How to Beat the High Cost of Living

Years ago I remember watching a film called How to Beat the High Cost of Living

It told the story of three plucky gals trying to ‘beat the system’ – an unholy alliance of government and big business – and raise a few laughs into the process.

The film was made in 1980, in a world reeling from the second oil crisis (1979) when the price of fuel shot up (as it did in 1973). No longer could the West rely on cheap raw materials and everything got more expensive.

I learnt about this back in the 80s when I did my Econmics A Level – obviously I now know that the rampaging inflation of the 70s had many causes, not least of all Richard Nixon printing loads of money to finance the Vietnam War. Also, in the UK we had the ill advised ‘Barber boom’ where credit restrictions were relaxed and people began to get the taste for plastic.

I guess the reason this movie came to mind is that we are now living through a time when the rising cost of living is increasingly an issue.

I go back to work tomorrow and in London a single bus fare now costs £1.40 (compared to  90 pence five years ago). Child benefit is on the way out for any household where someone earns more than £60,000 and if that wasn’t enough, the latest headlines suggest that we are looking at huge increases in the price of food – which again has shot up in price in the last five years.

Against this background of spiraling costs of essentials – don’t even get me started on the price of utilities – it’s really hard to know what to do (other than accept that any thoughts of disposable income are increasingly a mirage for the majority).

Obviously there is a lot of money in the economy – witnessed by the crazy rents and property prices in many parts of the UK and the rising cost of luxury items like designer clothes and private education.

But what about anyone who isn’t on big bucks?

Rather than ask WHY profiteering (speculation/tax avoidance etc) has pushed up the cost of essentials, the best the media can offer is twee articles about ‘not buying new clothes for a year’.

Saving £1200 in a year is pretty cool, but how much does the average family spend in a year on childcare? Or rent? Or mortgage payments? A saving of £1200 is approximately £20 a week, which is significant but paltry when one thinks of the cost of living.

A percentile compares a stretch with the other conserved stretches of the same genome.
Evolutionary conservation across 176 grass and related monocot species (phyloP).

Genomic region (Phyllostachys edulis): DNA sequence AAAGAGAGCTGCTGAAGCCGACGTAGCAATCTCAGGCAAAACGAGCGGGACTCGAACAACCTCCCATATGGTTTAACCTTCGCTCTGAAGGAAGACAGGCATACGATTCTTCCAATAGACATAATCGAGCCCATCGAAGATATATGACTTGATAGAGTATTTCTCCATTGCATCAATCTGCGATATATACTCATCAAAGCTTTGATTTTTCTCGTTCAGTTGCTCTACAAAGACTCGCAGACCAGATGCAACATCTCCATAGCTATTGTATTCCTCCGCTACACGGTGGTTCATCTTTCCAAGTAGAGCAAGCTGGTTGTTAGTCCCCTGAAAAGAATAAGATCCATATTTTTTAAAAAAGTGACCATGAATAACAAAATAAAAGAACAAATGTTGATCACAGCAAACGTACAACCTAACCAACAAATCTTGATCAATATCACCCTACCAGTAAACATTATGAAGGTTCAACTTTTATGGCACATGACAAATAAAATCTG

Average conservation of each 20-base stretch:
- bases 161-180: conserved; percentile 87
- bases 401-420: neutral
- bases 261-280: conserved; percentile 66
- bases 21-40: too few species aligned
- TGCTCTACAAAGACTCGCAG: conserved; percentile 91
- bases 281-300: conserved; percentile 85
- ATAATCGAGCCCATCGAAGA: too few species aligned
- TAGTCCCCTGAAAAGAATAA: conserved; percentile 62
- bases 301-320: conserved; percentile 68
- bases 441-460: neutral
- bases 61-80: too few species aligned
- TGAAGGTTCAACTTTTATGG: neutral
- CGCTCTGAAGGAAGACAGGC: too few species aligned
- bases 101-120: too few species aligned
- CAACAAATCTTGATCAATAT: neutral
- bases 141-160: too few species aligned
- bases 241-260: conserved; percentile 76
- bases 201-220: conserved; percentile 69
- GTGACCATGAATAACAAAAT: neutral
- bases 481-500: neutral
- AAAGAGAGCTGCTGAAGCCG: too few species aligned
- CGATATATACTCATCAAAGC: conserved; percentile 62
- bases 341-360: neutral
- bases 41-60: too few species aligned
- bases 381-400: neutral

Also, the idea of not buying any new clothes when you have several growing children is crazy. Yes, you can get by on hand me downs – up to a point. But have you ever seen a pair of trousers worn by a small boy without holes in? I can tell you now that they don’t exist – probably why a disproportionate amount of the clothes in charity shops are for girls.

If you have children new clothes are not a luxury. Or they shouldn’t be. We’re talking Asda here. Or Primark. Nothing pretentious.

I guess what I’m driving at is my frustration at the way we all just accept this decline in living standards as inevitable and the best we can do is suggest darning our clothes or swapping shoes with a friend (ridiculously expensive shoes in the case of the Guardian article).

What about the relative decline in wages? Or the monopoly capitalism of businesses like supermarkets or energy companies – one puts up prices and the others swiftly follow. What about the bank bailouts? What about tax avoidance?

The cost of living is a POLITICAL issue; politicians chose to subsidise the financial sector through Quantitative Easing but push the cost of childcare or public transport on to working people. Students are paying more than ever for their education, while employers are breaking minimum wage laws by hiring interns for literally years on end.

Obviously this is not the first time I’ve made these points and I really don’t care if people think I’m being repetitive. These points need to be made again and again until more people start to question the status quo. It is not ‘natural’. Things have not always been like this. They can change. It is up to us to make them change.

This entry was published on January 6, 2013 at 3:49 pm. It’s filed under Uncategorized and tagged , , , , , . Bookmark the permalink. Follow any comments here with the RSS feed for this post.

2 thoughts on “How to Beat the High Cost of Living

  1. Iain Duncan Smith complained that a “staggering” £171bn was spent on tax credits between 2003 and 2010. This sum is somewhat dwarfed in comparison to the £850bn cost of the bank bailout (as identified by the National Audit Office) which was effectively used to cover gambling debts.

    It’s interesting to see which group is deemed worthy of support and which is forced to resort to extortionate pay-day loans. I was always taught that crime doesn’t pay, but criminal behaviour (within the grey boundaries of the law) appears to be a most lucrative revenue stream.

  2. I’d say that removing child benefit from households earning over £60,000 a year is a perfectly reasonable way for the government to cut back.

    As for everyone feeling the squeeze, it’s society’s over reliance on ‘plastic’ or credit that allows people to get things that they normally couldn’t afford. All these things add up and equate to an overall lesser quality of life on a regular basis when it comes to paying them back. When utility bills saw all the other commitments remain leaving people in bad situations that they didn’t expect.

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